The Alhambra’s âWheels Upâ exhibition features works of art by Martin Vogel and others.
At the age of 21, Martin Vogel was kicked out of rehab after a life-threatening motorcycle racing accident that left him paralyzed from chest to toe.
He knew that newly paralyzed adults often suffer from depression and have difficulty adjusting to their new situation.
âThe wheelchair can be a nightmare for some people, like wearing a pair of lead shoes,â he said.
As Vogel lay in his hospital bed after his accident, he decided he would need to change his outlook on life. He realized he couldn’t compare his new life as a paraplegic to his old life.
What struck him was that he was given an opportunity that most people will never have: a whole new life.
Shortly after he was released from the hospital, his friends took him to Chaney Trail in the foothills of the San Gabriel Mountains. This is a smooth dirt trail leading down to a river, perfect for the Vogel’s wheelchair.
On the way down the trail, Vogel stopped about three times while waiting for his friends to catch up with him. His new wheelchair allowed him to go much faster than his friends on foot. Every time he stopped he rolled around in the dirt a bit, killing time.
On the way back, Vogel noticed the spots in the dirt where he had previously stopped and drove off.
“What the hell?” he says to him. “It looks like art.”
Vogel, who lives in Pasadena, has artists from both sides of his family, and he remembers his mother taking him to art museums when he was young. At 5, he draws portraits of himself and members of his family. His love of art continued as he grew older and he ventured into different media.
He never thought his next medium would be dirt.
After realizing that he could use his wheelchair to draw lines on the ground, Vogel began to train. He traveled to areas around bus stops, where soot from buses has accumulated on nearby sidewalks. In this soot, he drew pictures while waiting for the bus.
âAlmost every day it was covered in more soot, so it was like a renewable resource,â he said.
His next step was to start painting on canvas. However, Vogel only had one wheelchair at the time, and he didn’t want to cover it with dirt or other art supplies. It took him about a year to acquire a new wheelchair, so that he could devote his old one specifically to art.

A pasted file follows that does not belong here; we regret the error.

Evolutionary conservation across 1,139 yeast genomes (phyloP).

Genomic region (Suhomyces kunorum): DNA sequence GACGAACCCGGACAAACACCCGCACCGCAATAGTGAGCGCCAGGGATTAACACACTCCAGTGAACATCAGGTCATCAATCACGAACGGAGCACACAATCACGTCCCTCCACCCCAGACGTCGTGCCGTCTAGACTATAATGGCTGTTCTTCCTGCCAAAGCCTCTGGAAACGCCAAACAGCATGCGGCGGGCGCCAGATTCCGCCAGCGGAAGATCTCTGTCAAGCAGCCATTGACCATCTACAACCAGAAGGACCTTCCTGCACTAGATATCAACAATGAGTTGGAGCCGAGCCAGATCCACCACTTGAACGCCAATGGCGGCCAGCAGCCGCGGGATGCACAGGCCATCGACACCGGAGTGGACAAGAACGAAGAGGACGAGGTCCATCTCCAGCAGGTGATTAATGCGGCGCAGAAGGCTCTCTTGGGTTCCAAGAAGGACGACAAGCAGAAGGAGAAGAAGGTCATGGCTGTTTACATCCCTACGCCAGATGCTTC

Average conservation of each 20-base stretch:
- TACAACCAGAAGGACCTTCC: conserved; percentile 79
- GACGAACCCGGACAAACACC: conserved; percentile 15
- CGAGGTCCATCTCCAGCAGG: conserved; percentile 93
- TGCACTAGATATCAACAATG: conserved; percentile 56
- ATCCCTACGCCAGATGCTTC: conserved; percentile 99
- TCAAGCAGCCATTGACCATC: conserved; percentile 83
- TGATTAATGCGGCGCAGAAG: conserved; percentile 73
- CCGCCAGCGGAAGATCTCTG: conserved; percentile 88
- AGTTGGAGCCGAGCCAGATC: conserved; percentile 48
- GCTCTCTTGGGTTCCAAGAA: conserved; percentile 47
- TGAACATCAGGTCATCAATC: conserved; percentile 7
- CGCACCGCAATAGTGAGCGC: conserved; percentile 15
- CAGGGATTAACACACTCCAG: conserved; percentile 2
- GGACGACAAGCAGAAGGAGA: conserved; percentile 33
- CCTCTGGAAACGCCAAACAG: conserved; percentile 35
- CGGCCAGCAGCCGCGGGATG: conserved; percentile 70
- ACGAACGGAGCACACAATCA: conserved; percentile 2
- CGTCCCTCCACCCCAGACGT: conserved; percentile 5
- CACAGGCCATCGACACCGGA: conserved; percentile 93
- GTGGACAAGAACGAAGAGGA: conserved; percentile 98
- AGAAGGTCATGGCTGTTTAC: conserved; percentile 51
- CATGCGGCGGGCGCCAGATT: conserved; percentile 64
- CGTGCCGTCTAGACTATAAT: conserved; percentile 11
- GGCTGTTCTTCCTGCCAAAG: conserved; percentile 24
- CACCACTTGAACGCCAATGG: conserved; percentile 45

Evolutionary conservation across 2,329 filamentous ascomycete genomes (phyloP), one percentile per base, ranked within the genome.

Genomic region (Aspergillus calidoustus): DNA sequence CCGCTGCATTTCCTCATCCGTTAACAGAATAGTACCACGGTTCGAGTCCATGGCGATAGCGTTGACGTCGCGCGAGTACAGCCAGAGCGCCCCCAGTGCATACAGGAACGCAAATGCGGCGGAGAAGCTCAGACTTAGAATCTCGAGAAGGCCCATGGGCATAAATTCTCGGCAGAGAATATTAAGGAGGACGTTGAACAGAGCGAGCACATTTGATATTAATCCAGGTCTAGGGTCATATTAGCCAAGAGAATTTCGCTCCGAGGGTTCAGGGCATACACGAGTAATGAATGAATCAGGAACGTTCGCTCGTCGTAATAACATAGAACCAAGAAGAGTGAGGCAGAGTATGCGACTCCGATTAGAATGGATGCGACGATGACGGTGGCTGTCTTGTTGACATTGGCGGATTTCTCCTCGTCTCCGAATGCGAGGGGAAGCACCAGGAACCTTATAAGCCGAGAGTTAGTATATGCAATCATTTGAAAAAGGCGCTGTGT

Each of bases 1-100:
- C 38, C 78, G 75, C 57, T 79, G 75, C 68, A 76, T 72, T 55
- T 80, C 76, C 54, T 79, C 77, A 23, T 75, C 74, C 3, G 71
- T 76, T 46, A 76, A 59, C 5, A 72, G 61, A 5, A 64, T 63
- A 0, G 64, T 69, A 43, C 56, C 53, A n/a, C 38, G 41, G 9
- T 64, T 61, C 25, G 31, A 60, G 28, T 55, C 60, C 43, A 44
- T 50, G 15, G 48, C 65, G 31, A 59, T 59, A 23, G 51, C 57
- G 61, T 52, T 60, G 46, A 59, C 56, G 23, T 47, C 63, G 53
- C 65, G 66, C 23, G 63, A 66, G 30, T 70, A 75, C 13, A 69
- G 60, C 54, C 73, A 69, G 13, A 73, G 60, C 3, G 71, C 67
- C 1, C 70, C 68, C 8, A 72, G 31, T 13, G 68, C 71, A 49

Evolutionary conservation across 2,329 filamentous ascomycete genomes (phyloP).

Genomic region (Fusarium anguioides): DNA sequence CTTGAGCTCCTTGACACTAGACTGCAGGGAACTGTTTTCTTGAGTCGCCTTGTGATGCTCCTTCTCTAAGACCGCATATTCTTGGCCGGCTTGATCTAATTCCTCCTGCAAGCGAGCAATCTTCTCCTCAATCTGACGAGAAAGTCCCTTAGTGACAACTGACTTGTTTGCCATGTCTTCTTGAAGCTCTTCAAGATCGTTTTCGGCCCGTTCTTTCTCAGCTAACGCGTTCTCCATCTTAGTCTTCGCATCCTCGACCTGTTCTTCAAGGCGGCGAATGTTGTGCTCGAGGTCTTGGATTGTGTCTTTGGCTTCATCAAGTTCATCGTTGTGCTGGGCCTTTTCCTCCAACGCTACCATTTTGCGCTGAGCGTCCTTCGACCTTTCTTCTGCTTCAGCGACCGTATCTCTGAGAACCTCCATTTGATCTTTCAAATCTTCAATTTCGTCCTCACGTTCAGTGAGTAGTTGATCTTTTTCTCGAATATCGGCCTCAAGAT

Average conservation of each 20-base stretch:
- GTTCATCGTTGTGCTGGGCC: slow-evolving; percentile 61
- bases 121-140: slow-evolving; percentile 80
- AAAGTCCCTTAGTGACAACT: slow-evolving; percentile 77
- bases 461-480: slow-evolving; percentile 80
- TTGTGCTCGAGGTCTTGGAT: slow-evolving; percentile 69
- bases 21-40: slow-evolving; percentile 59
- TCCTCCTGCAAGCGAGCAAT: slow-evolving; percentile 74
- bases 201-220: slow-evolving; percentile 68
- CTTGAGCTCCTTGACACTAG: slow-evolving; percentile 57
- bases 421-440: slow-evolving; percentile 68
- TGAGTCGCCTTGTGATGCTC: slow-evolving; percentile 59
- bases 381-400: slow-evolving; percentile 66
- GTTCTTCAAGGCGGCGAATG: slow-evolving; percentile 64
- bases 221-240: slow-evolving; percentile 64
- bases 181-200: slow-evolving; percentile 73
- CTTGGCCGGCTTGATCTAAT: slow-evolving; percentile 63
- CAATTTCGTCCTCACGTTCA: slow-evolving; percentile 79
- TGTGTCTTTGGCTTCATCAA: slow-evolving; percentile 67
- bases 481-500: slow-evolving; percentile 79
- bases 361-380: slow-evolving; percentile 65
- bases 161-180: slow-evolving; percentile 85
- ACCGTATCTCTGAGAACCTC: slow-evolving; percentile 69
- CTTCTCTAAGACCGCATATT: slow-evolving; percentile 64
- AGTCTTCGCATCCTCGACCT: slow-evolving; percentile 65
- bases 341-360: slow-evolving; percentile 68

Over 30 years later, Vogel is an accomplished abstract artist and advocate for the arts community of people with disabilities. His work has been exhibited in many different installations across Southern California, and he has created hundreds of pieces for private spaces.
Currently, he has several pieces hanging in the Alhambra as part of the âWheels Upâ exhibition at the Academy of Special Dreams. Vogel met the organization’s founder, Michael Derber, about 10 years ago while painting in an alleyway behind his art exhibit in Old Town Pasadena.
Derber created the organization to give a voice to the arts community with disabilities. With the help of Megan Moloughney, Senior Director of Development at the Alhambra, the âWheels Upâ exhibition will be on display until October.
âAnyone can come to the property,â Moloughney said. âWe exhibit artists with disabilities. There are a lot of different paintings and photos and different mediums.
Besides being one of the featured artists, Vogel is an advocate for the program.
âSince I first met him on the street, we’ve worked together to help raise awareness and recognize the public,â Derber said. âHe’s basically the face of the Academy when it comes to leadership and never gives up because of a disability. “
Navigating a world that is not so accommodating for people with disabilities is not easy. Almost 1.7% of the American population reported living with some level of paralysis, according to the Christopher & Dana Reeve Foundation.
Even with a disability, Vogel said his new situation gave him a career in both art and extreme racing, which left him crippled.
He is currently the professional wheelchair racing world champion and is getting ready for the Long Beach Marathon at the end of the month. He said he was also working on launching his own wheelchair combat sport, an idea he patented.
“If I ever made a mistake,” said Vogel, “it was never a mistake because it’s a whole new life, and it’s all just kind of a learning experience.”
The “Wheels upThe exhibit will run through October at the Alhambra, 1000 Fremont Ave., Alhambra, California. There is no admission fee. The gallery showcases the work of Vogel and other disabled artists from the Academy of Special Dreams
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